"Mere Christianity" is C.S. Lewis's forceful and accesible doctrine of Christian belief. First heard as informal radio broadcasts and then published as three seperate books - "The Case for Christianity, Christian Behavior" and "Beyond Personality - Mere Christianity" brings together what Lewis sees as the fundamental truths of the religion. Rejecting the boundaries that divide Christianity's many denominations, C.S. Lewis finds a common ground on which all those who have Christian faith can stand together, proving that "at the centre of each there is something, or a Someone, who against all divergences of belief, all differences of temperament, all memories of mutual persecution, speaks the same voice."
In 1943 Great Britain, when hope and the moral fabric of society were threatened by the relentless inhumanity of global war, an Oxford don was invited to give a series of radio lectures addressing the central issues of Christianity. Over half a century after the original lectures, the topic retains it urgency. Expanded into book form, Mere Christianity never flinches as it sets out a rational basis for Christianity and builds an edifice of compassionate morality atop this foundation. As Mr. Lewis clearly demonstrates, Christianity is not a religion of flitting angels and blind faith, but of free will, an innate sense of justice and the grace of God.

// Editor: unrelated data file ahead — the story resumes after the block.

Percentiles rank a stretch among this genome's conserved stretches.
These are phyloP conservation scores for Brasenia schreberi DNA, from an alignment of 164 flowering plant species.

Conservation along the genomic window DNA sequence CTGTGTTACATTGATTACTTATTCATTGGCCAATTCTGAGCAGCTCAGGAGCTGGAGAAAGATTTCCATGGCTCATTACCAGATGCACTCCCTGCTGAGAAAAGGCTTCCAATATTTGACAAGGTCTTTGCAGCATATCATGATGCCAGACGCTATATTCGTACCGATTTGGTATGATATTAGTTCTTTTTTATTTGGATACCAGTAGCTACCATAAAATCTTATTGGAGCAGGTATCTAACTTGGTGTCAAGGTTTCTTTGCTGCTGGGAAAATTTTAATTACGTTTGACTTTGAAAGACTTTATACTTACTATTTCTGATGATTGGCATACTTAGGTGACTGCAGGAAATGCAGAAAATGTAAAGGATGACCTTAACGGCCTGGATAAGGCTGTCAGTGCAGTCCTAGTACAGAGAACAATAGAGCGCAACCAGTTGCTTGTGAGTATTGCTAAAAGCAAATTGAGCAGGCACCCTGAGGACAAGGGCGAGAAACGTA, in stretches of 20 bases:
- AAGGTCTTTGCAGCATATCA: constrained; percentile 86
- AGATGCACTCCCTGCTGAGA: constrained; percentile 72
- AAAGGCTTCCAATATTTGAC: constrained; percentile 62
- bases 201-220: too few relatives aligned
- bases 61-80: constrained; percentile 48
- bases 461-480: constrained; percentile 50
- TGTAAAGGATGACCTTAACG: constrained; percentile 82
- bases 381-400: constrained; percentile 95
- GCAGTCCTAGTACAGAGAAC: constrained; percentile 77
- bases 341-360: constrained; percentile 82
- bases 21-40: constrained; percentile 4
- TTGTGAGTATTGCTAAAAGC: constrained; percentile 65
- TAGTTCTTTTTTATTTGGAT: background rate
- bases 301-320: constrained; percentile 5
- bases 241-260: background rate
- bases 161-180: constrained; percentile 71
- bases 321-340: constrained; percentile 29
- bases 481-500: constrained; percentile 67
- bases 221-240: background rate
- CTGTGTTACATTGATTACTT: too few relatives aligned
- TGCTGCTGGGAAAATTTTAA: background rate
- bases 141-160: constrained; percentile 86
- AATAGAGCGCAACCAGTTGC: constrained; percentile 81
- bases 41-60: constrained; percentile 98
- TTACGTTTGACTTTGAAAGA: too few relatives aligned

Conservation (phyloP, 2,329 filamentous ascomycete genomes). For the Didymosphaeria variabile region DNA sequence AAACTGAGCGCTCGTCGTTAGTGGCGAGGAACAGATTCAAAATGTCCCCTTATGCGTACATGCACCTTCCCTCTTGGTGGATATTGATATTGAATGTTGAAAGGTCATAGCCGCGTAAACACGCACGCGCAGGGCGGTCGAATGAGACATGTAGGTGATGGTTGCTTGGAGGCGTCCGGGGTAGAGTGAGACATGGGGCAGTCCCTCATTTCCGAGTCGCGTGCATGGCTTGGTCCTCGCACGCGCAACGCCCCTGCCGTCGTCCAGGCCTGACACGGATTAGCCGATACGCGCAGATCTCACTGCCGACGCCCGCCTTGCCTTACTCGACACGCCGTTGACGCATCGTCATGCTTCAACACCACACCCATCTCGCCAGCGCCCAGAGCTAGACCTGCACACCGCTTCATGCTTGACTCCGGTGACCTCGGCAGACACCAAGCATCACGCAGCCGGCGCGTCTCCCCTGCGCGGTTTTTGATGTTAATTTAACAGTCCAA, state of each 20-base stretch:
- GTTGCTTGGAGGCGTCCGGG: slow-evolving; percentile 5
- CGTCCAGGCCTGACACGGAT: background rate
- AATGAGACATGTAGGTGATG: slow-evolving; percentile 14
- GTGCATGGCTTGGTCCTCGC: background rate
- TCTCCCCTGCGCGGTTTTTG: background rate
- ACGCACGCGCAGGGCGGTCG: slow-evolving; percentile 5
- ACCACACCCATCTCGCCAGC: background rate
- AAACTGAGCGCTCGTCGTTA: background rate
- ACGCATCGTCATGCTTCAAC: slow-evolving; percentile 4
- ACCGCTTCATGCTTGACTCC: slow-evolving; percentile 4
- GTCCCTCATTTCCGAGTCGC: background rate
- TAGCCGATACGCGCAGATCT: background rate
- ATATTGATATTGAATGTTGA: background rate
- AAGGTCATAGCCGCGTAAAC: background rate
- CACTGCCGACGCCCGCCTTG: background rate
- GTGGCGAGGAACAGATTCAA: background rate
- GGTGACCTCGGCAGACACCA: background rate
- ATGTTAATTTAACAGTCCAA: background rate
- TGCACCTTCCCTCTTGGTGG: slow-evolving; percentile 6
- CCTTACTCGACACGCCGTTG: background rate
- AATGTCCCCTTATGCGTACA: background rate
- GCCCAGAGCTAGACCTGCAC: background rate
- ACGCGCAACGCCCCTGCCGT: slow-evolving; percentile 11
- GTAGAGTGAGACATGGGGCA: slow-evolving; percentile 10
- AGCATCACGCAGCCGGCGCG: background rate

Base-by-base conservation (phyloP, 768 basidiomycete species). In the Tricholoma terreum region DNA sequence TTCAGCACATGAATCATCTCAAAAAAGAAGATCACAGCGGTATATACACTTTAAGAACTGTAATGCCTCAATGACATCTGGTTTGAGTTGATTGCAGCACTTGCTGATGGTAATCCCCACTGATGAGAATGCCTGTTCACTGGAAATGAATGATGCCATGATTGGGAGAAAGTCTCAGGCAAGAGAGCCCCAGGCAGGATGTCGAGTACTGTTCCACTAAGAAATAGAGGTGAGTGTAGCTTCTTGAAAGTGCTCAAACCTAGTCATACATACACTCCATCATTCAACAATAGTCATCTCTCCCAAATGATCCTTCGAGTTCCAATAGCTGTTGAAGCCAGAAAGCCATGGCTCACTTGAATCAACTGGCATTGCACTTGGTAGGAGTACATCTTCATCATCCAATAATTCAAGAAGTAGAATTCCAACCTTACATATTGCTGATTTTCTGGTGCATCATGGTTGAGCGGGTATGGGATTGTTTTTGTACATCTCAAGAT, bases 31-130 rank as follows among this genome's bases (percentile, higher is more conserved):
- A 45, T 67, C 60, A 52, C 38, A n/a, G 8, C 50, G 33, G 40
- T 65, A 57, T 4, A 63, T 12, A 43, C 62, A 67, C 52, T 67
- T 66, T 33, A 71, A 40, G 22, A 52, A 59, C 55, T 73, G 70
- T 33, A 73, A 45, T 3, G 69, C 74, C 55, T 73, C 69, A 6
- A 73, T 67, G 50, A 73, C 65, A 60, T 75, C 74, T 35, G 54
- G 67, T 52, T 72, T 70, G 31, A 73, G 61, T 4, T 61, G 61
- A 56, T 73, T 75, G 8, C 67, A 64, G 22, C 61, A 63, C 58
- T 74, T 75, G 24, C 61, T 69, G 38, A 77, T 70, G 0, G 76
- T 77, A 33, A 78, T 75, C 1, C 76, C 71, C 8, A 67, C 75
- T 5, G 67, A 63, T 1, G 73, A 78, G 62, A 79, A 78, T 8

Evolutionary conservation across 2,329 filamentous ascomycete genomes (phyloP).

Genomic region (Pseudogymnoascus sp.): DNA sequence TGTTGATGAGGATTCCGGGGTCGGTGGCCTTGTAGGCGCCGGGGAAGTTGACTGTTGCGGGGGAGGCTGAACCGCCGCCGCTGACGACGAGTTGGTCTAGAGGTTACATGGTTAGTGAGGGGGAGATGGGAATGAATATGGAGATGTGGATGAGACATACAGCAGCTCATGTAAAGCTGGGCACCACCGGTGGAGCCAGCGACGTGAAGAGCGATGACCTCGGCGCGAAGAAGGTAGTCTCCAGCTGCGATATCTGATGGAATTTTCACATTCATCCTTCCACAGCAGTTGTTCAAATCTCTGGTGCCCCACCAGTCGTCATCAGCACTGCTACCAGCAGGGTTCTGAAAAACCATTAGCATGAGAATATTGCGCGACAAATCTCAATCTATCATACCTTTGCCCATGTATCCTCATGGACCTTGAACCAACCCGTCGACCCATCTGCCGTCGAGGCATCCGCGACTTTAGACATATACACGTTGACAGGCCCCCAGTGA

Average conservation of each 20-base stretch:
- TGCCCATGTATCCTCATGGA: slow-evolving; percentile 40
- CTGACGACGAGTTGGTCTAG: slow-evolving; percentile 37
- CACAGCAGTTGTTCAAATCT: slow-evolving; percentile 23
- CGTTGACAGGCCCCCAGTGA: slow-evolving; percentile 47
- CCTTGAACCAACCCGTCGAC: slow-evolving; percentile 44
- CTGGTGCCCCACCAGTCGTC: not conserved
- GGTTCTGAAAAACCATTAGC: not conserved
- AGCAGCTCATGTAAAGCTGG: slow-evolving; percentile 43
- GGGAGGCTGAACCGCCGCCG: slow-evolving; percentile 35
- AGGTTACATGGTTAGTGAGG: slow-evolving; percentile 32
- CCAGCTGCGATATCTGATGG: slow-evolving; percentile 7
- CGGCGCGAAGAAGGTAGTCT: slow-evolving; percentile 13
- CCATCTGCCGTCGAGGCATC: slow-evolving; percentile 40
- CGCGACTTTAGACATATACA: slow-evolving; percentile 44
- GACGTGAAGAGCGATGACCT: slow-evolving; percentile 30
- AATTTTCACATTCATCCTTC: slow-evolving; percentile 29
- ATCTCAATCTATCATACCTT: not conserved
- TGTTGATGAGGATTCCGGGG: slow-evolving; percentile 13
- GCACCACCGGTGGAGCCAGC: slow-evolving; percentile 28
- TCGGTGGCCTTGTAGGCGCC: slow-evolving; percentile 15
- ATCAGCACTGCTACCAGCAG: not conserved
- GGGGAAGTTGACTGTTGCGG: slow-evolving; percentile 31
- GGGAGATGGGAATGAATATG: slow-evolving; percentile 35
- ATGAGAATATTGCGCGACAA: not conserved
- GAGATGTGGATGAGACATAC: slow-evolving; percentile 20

Mere Christianity is the most popular of C. S. Lewis’s works of nonfiction, with several million copies sold worldwide. Heard first as radio addresses and then published as three separate books, this book brings together Lewis’s legendary broadcast talks in which he set out simply to "explain and defend the belief that has been common to nearly all Christians at all times." It is a collection of scintillating brilliance which remains strikingly fresh for the modern reader, and confirms C. S. Lewis’s reputation as one of the leading Christian writers and thinkers of our age.
From the Back Cover